A few nights ago a friend from home called to catch up. She’d just come back from a three week trip in Southeast Asia and was met with news of not one but two engagements of her closest friends. In a week she would travel again to Canada to cheer her husband on in his Ironman, and after that, enjoy the three weeks left of summer vacation, courtesy of her Master’s program, to which, summer plans all said and done, she was looking forward to returning.
“I felt like I did most of the talking,” she said, when we readied to hang up.
“You did,” I said, though not meanly, “But honestly there’s just not much to report around here.”
I mentioned an upcoming weekend trip to Toronto with friends and the strange but creeping thoughts of leaving New York, but around my words there hovered a feeling of stillness. Of unsettled settledness. Does that even make sense? I don’t know.
That’s kind of how it’s been. There’s a lot going on in the lives around me – pregnant friends, moving friends, dating friends, engaged-and-wedding-planning friends, working friends who are getting promoted or calling it quits. Lots of onward and upward type stuff. And even now finally gainfully employed I somehow feel stuck in the mud of New Business (not exactly administrative but not exactly not), despite the obvious hustle and bustle around me.
Meetings. People really love meetings. Though I guess I’m lucky that people don’t tend to invite me to meetings, and if they do, they seem to wonder at the end why they invited me. I wonder too. Mostly though, when the people sitting around me are tucked away into conference rooms, I’m left with some time here and there to read the paper or catch up on my favorite blogs, but more often than not I toggle back and forth between windows in the name of “looking busy,” and wonder how depending on the day and how I’ve slept, the grass is very green or very brown on either side.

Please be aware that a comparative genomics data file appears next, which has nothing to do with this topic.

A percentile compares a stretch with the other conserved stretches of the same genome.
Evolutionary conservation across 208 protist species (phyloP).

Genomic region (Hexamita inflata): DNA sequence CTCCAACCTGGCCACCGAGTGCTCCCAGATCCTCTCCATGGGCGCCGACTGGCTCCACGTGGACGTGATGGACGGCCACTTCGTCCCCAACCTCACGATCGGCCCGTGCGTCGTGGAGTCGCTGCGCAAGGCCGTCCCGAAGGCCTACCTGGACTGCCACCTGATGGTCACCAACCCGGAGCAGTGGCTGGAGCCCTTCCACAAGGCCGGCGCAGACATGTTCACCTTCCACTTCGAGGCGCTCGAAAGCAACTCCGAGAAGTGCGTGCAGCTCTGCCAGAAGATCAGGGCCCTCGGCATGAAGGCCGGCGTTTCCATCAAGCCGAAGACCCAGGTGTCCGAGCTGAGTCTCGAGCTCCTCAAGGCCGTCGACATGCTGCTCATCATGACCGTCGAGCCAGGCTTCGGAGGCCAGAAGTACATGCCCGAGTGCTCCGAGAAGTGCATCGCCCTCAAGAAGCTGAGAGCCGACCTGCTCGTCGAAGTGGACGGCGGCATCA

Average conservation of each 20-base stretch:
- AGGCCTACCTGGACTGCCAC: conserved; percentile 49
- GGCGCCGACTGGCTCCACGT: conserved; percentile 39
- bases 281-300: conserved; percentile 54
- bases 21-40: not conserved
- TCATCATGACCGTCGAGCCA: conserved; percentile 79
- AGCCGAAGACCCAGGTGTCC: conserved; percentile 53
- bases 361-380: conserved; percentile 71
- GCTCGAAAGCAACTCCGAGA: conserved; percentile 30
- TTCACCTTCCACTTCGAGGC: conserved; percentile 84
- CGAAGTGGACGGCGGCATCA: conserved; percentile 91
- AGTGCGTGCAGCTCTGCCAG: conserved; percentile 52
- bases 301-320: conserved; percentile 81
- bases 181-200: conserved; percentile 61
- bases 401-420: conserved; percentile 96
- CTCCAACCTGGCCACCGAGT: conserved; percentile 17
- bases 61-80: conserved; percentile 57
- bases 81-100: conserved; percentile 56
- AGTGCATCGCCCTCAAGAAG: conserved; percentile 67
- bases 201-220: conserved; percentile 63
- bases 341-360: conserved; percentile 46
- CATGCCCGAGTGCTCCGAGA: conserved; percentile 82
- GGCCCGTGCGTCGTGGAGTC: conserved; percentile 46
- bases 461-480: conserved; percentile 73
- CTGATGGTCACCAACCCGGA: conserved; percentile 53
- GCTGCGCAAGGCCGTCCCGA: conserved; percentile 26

It’s not that I don’t like my job. I do, but even the head of the company herself, who recently announced her departure at the end of the month has said, “It’s still a job.”
Physically I am kept busy as well – visitors, dinners, friends – but in my brain there seems to be some kind of traffic jam between what I know I should be doing before and after work and on the weekends (write), and what I want to and inevitably end up doing (Watching TV. Specifically, Inspector Morse).
But tonight, while I didn’t feel something bottled up and waiting to come out, I thought about the blog I kept in high school. Filled with like, anything and everything. I’d come home, finish homework, dinner, piano, and Chinese, turn the computer on and chat on AIM with friends for at least another hour or so before opening up Xanga and just writing about whatever I felt like.
None of this anxious silence I afflict myself with these days.
They say women in their 30’s are more confident than women in their 20’s and their teens. Yeah, maybe. But I distinctly remember a time when I felt that the blog was, despite the small scope of what I wrote about (school, movies, books, the twenty or so people I called friends and family) proof of a skill I didn’t could be called a skill. But that’s what it was. That’s what it is. Right…?
Anyway. Not sure what this was all about.